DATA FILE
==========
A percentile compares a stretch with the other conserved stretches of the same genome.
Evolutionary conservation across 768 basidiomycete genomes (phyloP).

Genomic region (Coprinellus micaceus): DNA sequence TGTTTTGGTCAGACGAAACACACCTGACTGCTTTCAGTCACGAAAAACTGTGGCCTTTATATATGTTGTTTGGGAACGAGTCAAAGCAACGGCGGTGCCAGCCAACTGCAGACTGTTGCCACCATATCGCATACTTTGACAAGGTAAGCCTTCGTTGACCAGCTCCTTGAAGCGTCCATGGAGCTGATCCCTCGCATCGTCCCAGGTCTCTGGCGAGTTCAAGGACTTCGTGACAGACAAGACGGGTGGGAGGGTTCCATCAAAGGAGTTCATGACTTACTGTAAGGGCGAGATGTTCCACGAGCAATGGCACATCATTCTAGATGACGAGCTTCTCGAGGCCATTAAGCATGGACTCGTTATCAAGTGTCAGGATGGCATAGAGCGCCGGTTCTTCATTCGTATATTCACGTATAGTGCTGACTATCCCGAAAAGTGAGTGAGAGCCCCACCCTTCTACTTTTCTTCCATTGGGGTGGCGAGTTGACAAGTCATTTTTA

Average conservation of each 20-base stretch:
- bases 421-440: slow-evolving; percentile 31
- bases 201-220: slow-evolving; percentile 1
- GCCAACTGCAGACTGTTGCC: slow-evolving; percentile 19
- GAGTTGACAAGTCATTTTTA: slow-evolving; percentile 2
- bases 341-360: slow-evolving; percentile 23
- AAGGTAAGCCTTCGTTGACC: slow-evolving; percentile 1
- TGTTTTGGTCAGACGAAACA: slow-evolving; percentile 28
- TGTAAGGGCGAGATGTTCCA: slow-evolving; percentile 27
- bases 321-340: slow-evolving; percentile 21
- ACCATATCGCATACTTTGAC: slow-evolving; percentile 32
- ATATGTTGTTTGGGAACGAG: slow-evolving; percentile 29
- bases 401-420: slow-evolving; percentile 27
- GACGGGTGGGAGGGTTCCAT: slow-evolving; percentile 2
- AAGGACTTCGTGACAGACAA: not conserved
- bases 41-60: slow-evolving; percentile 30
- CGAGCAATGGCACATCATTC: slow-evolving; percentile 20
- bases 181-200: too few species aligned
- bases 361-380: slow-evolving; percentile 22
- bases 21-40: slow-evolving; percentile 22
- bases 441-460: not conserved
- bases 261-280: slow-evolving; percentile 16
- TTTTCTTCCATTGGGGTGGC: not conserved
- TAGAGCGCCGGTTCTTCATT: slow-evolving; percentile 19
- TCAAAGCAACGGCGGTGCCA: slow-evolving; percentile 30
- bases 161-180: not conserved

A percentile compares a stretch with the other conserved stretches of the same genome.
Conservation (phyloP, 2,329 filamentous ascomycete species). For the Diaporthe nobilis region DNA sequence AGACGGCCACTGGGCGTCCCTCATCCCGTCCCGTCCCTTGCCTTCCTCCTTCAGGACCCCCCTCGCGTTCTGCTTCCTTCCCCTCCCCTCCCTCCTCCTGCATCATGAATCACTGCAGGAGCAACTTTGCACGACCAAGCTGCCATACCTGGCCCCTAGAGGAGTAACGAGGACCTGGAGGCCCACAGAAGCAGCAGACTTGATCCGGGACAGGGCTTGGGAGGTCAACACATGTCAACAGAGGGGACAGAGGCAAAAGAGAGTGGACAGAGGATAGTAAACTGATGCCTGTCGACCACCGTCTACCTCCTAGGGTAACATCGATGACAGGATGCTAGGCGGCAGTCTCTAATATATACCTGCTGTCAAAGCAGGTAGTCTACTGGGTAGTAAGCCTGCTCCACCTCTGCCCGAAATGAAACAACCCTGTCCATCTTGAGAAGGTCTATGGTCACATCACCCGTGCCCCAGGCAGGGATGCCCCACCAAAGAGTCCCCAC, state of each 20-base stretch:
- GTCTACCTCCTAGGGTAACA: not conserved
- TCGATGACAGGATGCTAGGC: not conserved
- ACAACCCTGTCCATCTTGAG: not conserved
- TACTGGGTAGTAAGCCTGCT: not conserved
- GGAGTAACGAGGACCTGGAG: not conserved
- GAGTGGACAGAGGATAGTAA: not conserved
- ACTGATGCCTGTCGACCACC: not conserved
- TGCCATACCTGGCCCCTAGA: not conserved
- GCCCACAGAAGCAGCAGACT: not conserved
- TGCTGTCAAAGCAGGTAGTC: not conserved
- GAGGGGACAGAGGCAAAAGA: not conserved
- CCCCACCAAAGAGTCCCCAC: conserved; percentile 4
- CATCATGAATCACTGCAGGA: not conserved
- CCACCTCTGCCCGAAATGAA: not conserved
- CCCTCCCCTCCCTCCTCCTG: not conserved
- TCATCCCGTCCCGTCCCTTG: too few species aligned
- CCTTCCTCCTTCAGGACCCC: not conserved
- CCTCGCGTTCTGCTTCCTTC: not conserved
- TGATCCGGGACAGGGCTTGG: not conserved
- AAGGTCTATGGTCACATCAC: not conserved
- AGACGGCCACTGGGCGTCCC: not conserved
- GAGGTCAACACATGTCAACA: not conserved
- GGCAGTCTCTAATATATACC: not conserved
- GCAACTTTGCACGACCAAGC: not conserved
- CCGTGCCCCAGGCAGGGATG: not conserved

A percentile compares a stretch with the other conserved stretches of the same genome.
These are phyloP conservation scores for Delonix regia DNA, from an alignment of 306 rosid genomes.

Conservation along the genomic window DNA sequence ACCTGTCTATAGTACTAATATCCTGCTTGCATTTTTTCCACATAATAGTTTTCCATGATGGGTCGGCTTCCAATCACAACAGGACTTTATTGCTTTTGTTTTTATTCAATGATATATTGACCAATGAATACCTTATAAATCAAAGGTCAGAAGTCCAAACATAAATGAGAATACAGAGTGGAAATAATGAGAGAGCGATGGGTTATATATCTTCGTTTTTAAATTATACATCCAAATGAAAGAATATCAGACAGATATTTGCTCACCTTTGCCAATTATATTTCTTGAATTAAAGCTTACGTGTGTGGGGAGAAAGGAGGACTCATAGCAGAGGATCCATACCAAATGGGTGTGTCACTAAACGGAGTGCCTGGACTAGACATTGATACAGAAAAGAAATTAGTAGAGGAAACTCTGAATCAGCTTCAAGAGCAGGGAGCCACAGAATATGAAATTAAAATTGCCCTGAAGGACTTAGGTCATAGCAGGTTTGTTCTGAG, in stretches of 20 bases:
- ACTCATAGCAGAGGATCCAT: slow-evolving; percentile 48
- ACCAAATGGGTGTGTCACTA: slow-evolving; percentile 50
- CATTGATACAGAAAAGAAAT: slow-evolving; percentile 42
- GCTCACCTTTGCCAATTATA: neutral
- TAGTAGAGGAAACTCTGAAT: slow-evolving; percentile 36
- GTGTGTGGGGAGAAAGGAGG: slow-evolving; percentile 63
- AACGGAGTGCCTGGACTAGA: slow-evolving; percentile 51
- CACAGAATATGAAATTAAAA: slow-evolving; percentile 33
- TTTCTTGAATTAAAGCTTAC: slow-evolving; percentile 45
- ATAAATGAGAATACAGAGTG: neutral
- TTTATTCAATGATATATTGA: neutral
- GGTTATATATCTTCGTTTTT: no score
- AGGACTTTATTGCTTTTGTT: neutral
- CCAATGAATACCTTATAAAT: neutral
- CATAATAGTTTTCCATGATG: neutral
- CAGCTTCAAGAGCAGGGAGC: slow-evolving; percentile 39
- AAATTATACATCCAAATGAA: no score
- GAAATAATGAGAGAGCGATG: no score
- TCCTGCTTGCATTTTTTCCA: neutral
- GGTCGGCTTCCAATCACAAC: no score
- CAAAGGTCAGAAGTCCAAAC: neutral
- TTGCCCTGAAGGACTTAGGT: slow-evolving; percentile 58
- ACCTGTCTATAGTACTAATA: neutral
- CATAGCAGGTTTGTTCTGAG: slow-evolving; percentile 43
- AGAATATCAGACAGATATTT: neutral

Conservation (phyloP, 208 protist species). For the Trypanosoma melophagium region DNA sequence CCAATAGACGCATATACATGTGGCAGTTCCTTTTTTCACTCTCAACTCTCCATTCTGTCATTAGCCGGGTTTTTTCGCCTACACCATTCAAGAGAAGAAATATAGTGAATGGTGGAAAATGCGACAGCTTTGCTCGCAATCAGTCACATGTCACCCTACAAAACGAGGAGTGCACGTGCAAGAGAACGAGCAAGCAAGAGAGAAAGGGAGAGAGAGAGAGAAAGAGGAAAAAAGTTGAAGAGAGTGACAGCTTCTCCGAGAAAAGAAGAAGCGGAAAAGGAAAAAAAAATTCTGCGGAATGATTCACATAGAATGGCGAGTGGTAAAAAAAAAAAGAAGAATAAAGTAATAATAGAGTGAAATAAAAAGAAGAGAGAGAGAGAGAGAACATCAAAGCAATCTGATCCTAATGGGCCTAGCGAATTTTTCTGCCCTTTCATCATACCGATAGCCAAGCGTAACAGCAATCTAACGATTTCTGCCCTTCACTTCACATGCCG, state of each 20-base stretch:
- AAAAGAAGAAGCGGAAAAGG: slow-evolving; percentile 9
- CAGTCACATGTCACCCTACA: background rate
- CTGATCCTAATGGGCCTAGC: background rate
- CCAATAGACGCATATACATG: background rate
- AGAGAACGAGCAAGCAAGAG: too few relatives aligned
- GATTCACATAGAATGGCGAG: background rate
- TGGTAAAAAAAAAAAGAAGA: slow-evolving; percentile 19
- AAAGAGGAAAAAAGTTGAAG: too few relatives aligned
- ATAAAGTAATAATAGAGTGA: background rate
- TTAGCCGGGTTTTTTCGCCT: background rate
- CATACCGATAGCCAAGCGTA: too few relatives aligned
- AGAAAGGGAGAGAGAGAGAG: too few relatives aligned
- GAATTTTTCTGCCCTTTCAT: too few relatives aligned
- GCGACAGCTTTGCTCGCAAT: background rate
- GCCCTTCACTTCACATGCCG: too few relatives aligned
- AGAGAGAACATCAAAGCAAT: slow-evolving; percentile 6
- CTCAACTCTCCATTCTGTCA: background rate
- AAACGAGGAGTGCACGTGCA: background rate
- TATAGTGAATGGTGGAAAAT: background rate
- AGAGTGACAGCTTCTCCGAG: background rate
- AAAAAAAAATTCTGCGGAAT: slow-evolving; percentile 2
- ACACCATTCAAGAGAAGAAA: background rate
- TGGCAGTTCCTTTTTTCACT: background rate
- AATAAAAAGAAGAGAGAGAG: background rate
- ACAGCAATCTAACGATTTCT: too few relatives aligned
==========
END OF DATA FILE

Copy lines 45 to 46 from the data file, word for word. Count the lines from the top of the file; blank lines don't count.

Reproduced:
- CCACCTCTGCCCGAAATGAA: not conserved
- CCCTCCCCTCCCTCCTCCTG: not conserved